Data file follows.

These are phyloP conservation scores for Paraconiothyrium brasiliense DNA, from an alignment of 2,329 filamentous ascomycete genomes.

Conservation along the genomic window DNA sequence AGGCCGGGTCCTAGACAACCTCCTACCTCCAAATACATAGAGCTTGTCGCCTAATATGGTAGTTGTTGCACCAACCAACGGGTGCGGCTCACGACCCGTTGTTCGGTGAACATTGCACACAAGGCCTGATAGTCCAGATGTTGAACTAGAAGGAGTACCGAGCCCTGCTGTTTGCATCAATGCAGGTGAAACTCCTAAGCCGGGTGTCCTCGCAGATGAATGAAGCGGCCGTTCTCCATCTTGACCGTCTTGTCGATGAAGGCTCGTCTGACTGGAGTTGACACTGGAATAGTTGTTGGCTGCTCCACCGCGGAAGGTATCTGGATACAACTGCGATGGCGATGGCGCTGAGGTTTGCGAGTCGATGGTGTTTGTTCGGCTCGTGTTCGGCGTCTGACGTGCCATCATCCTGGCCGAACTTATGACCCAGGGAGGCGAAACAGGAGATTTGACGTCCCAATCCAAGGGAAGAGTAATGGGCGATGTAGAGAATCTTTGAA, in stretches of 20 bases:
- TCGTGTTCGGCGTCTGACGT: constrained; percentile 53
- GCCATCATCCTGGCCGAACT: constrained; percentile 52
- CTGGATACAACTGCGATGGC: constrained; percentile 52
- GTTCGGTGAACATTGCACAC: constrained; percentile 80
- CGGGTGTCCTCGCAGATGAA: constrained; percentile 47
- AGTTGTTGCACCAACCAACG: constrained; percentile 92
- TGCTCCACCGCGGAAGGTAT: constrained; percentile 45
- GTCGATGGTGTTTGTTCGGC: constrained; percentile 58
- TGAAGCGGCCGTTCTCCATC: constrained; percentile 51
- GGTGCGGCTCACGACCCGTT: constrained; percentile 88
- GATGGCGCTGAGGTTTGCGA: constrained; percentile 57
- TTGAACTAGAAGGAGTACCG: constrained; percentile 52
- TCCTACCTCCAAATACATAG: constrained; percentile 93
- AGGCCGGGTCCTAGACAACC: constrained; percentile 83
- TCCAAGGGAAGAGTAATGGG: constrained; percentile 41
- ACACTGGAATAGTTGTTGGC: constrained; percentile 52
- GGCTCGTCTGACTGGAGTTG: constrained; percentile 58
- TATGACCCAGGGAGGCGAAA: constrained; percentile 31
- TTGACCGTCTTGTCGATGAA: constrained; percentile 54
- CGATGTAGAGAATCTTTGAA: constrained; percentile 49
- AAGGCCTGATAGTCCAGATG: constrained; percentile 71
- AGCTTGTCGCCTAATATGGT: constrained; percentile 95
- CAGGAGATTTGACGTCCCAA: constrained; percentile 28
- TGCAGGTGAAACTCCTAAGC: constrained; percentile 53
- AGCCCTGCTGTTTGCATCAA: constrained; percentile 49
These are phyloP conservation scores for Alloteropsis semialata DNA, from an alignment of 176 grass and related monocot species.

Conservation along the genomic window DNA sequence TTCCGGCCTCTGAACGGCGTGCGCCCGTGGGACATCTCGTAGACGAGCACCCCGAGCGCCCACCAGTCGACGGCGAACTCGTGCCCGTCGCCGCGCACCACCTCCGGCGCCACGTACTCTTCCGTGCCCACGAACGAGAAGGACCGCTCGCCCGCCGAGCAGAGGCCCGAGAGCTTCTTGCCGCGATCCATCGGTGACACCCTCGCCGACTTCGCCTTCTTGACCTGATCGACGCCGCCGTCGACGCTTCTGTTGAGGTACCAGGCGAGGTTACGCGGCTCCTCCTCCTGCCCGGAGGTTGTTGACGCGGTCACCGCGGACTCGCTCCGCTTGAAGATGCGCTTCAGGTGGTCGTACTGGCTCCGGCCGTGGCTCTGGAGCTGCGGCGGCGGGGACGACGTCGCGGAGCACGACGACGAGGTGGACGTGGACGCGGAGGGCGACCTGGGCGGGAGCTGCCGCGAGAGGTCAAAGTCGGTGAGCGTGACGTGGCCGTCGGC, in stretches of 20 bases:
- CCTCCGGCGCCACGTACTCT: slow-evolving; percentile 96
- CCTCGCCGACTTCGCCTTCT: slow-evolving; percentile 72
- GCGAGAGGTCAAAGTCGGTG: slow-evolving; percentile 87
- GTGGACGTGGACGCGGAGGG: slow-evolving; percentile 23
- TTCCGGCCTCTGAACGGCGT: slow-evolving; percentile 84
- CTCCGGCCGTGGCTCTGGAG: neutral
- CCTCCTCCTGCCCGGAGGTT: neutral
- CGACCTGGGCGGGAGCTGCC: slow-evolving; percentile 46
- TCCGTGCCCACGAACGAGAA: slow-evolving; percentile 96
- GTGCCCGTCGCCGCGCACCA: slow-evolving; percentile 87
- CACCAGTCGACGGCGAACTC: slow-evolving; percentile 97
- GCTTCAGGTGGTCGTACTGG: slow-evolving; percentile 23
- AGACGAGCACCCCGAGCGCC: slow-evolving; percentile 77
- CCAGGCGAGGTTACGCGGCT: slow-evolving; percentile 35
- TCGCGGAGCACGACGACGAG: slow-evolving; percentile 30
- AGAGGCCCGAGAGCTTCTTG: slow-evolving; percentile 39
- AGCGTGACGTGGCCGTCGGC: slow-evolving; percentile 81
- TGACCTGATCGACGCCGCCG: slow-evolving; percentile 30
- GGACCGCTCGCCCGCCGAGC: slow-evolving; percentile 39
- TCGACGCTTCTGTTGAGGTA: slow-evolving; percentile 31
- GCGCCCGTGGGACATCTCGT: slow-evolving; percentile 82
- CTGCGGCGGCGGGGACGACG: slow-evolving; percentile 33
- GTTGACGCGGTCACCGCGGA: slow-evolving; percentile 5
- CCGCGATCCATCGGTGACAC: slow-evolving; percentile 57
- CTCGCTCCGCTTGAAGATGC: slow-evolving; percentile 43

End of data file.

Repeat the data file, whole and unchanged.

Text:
These are phyloP conservation scores for Paraconiothyrium brasiliense DNA, from an alignment of 2,329 filamentous ascomycete genomes.

Conservation along the genomic window DNA sequence AGGCCGGGTCCTAGACAACCTCCTACCTCCAAATACATAGAGCTTGTCGCCTAATATGGTAGTTGTTGCACCAACCAACGGGTGCGGCTCACGACCCGTTGTTCGGTGAACATTGCACACAAGGCCTGATAGTCCAGATGTTGAACTAGAAGGAGTACCGAGCCCTGCTGTTTGCATCAATGCAGGTGAAACTCCTAAGCCGGGTGTCCTCGCAGATGAATGAAGCGGCCGTTCTCCATCTTGACCGTCTTGTCGATGAAGGCTCGTCTGACTGGAGTTGACACTGGAATAGTTGTTGGCTGCTCCACCGCGGAAGGTATCTGGATACAACTGCGATGGCGATGGCGCTGAGGTTTGCGAGTCGATGGTGTTTGTTCGGCTCGTGTTCGGCGTCTGACGTGCCATCATCCTGGCCGAACTTATGACCCAGGGAGGCGAAACAGGAGATTTGACGTCCCAATCCAAGGGAAGAGTAATGGGCGATGTAGAGAATCTTTGAA, in stretches of 20 bases:
- TCGTGTTCGGCGTCTGACGT: constrained; percentile 53
- GCCATCATCCTGGCCGAACT: constrained; percentile 52
- CTGGATACAACTGCGATGGC: constrained; percentile 52
- GTTCGGTGAACATTGCACAC: constrained; percentile 80
- CGGGTGTCCTCGCAGATGAA: constrained; percentile 47
- AGTTGTTGCACCAACCAACG: constrained; percentile 92
- TGCTCCACCGCGGAAGGTAT: constrained; percentile 45
- GTCGATGGTGTTTGTTCGGC: constrained; percentile 58
- TGAAGCGGCCGTTCTCCATC: constrained; percentile 51
- GGTGCGGCTCACGACCCGTT: constrained; percentile 88
- GATGGCGCTGAGGTTTGCGA: constrained; percentile 57
- TTGAACTAGAAGGAGTACCG: constrained; percentile 52
- TCCTACCTCCAAATACATAG: constrained; percentile 93
- AGGCCGGGTCCTAGACAACC: constrained; percentile 83
- TCCAAGGGAAGAGTAATGGG: constrained; percentile 41
- ACACTGGAATAGTTGTTGGC: constrained; percentile 52
- GGCTCGTCTGACTGGAGTTG: constrained; percentile 58
- TATGACCCAGGGAGGCGAAA: constrained; percentile 31
- TTGACCGTCTTGTCGATGAA: constrained; percentile 54
- CGATGTAGAGAATCTTTGAA: constrained; percentile 49
- AAGGCCTGATAGTCCAGATG: constrained; percentile 71
- AGCTTGTCGCCTAATATGGT: constrained; percentile 95
- CAGGAGATTTGACGTCCCAA: constrained; percentile 28
- TGCAGGTGAAACTCCTAAGC: constrained; percentile 53
- AGCCCTGCTGTTTGCATCAA: constrained; percentile 49
These are phyloP conservation scores for Alloteropsis semialata DNA, from an alignment of 176 grass and related monocot species.

Conservation along the genomic window DNA sequence TTCCGGCCTCTGAACGGCGTGCGCCCGTGGGACATCTCGTAGACGAGCACCCCGAGCGCCCACCAGTCGACGGCGAACTCGTGCCCGTCGCCGCGCACCACCTCCGGCGCCACGTACTCTTCCGTGCCCACGAACGAGAAGGACCGCTCGCCCGCCGAGCAGAGGCCCGAGAGCTTCTTGCCGCGATCCATCGGTGACACCCTCGCCGACTTCGCCTTCTTGACCTGATCGACGCCGCCGTCGACGCTTCTGTTGAGGTACCAGGCGAGGTTACGCGGCTCCTCCTCCTGCCCGGAGGTTGTTGACGCGGTCACCGCGGACTCGCTCCGCTTGAAGATGCGCTTCAGGTGGTCGTACTGGCTCCGGCCGTGGCTCTGGAGCTGCGGCGGCGGGGACGACGTCGCGGAGCACGACGACGAGGTGGACGTGGACGCGGAGGGCGACCTGGGCGGGAGCTGCCGCGAGAGGTCAAAGTCGGTGAGCGTGACGTGGCCGTCGGC, in stretches of 20 bases:
- CCTCCGGCGCCACGTACTCT: slow-evolving; percentile 96
- CCTCGCCGACTTCGCCTTCT: slow-evolving; percentile 72
- GCGAGAGGTCAAAGTCGGTG: slow-evolving; percentile 87
- GTGGACGTGGACGCGGAGGG: slow-evolving; percentile 23
- TTCCGGCCTCTGAACGGCGT: slow-evolving; percentile 84
- CTCCGGCCGTGGCTCTGGAG: neutral
- CCTCCTCCTGCCCGGAGGTT: neutral
- CGACCTGGGCGGGAGCTGCC: slow-evolving; percentile 46
- TCCGTGCCCACGAACGAGAA: slow-evolving; percentile 96
- GTGCCCGTCGCCGCGCACCA: slow-evolving; percentile 87
- CACCAGTCGACGGCGAACTC: slow-evolving; percentile 97
- GCTTCAGGTGGTCGTACTGG: slow-evolving; percentile 23
- AGACGAGCACCCCGAGCGCC: slow-evolving; percentile 77
- CCAGGCGAGGTTACGCGGCT: slow-evolving; percentile 35
- TCGCGGAGCACGACGACGAG: slow-evolving; percentile 30
- AGAGGCCCGAGAGCTTCTTG: slow-evolving; percentile 39
- AGCGTGACGTGGCCGTCGGC: slow-evolving; percentile 81
- TGACCTGATCGACGCCGCCG: slow-evolving; percentile 30
- GGACCGCTCGCCCGCCGAGC: slow-evolving; percentile 39
- TCGACGCTTCTGTTGAGGTA: slow-evolving; percentile 31
- GCGCCCGTGGGACATCTCGT: slow-evolving; percentile 82
- CTGCGGCGGCGGGGACGACG: slow-evolving; percentile 33
- GTTGACGCGGTCACCGCGGA: slow-evolving; percentile 5
- CCGCGATCCATCGGTGACAC: slow-evolving; percentile 57
- CTCGCTCCGCTTGAAGATGC: slow-evolving; percentile 43